Cambridge Edition

Health crisis – what health crisis?

- Virginia Fallon

Kia ora and welcome to the latest episode of New Zealand Doesn’t Have A Health Crisis. Yes, you’re right, this series has been running for ages and is really getting a bit dull and deja vu-ish but, if you can bear to stick with me, this segment really is a doozy.

While in past instalment­s we’ve had life-threatenin­g waiting times at emergency department­s and the impossibil­ity of signing up to a medical centre, this week things are finally jumping the shark.

Because now the very people who save us are begging us to save them.

As Health Minister Andrew Little continues to choke on the C-word, medical profession­als are using increasing­ly desperate measures to try to get help.

And though those measures vary, the sentiment is the same: things are bad and rapidly getting worse.

In a rare move, wrung-out general practices have gone public with a plea to save family doctors, asking Kiwis to sign an actual petition in an effort to shame the Government into some sort of action. Run by the associatio­n GenPro, which represents more than 400 practices, the petition is accompanie­d by a grim report called ‘‘On the Brink’’. While that title sums it all up, the report’s contents outline the urgent need for pay parity for GP nurses and doctors, an increase in workforce numbers and improved funding allocation­s for practices.

Accompanyi­ng the report accompanyi­ng the petition is a campaign highlighti­ng the ‘‘soul-destroying’’ working conditions faced by associatio­n members. It’d be a rare New Zealander who doesn’t know what those conditions are, because most of us have been on the end of them. For the privileged few who haven’t, though: underpaid doctors are working in underfunde­d practices that can’t meet the demand of a sick public.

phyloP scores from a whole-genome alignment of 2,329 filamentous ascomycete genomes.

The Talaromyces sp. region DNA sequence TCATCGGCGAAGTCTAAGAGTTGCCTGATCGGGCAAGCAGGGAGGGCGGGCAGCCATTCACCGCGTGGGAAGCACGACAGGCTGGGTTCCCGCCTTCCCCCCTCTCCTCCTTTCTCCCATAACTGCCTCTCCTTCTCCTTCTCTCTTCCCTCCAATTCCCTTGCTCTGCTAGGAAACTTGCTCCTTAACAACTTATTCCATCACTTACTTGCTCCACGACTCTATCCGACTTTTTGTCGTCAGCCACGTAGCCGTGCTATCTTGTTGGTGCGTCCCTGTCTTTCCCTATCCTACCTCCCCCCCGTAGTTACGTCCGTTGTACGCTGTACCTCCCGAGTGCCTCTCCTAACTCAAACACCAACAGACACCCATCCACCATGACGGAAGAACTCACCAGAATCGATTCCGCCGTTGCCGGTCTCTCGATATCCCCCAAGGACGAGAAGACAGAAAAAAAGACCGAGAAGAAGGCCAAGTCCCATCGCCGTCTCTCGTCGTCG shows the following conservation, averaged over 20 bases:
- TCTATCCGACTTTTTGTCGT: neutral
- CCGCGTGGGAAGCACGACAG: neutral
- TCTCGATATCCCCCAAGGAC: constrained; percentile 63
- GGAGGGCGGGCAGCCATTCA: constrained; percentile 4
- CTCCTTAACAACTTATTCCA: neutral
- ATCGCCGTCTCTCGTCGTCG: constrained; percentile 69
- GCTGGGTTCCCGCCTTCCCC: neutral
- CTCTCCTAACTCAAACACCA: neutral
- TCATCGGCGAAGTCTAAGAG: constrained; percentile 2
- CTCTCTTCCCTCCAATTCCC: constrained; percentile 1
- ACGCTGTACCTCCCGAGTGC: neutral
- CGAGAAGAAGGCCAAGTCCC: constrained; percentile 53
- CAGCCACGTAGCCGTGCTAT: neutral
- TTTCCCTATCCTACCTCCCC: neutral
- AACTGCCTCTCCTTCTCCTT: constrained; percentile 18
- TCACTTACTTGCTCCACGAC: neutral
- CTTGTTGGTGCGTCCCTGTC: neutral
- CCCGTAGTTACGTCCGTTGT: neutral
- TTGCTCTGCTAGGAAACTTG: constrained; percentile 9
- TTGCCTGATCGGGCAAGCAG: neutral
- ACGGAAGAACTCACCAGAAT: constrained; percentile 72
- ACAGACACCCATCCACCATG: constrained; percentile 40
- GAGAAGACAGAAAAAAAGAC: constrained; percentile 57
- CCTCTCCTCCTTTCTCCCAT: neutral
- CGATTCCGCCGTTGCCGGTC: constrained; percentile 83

GenPro’s Tim Molloy says there are about 1000 GPs missing from family practices; just as latest figures show only 15 extra were practising in June this year compared with a year ago.

Couple that with provisiona­l results from 180 surveyed clinics showing more than half weren’t enrolling new patients, and you can understand why our GPs are longingly eyeing overseas salaries.

Having our doctors beg for signatures from people they’re trying to save is bad enough, but in our hospitals things have got even more wretched.

Brilliantl­y, nurses at

Wellington Hospital have started handing out cards bearing Little’s contact details in response to abuse about long waits in ED. That department, by the way, hasn’t had one day in the past 18 months when its corridors haven’t been stacked with people needing help.

The card idea sprang from a nurse who had been verbally abused by a patient, a union delegate says, and a little bag of the laminated things has been sitting at the triage desk for the past few weeks as other staff followed suit.

Typically, hospital management has responded to this perfectly appropriat­e protest by demanding nurses stop being naughty; incorrectl­y accusing them of breaching Little’s privacy, and launching an investigat­ion.

Little, meanwhile, says frontline services are under pressure from staff shortages and ‘‘to fix the problems in ED we need to fix the problems in primary care, in aged residentia­l care, in allied healthcare’’.

So here ends this latest episode of NZ Doesn’t Have a Health Crisis.

Thanks for sticking with me and please tune in next time to see what antics our wayward medical profession­als get up to.

And if you’re looking for something to do in the meantime, I’ll save you the trouble of checking the Beehive website:

 ?? ?? New Zealand’s medical profession­als are crying out for help.
New Zealand’s medical profession­als are crying out for help.
 ?? ??

Newspapers in English

Newspapers from New Zealand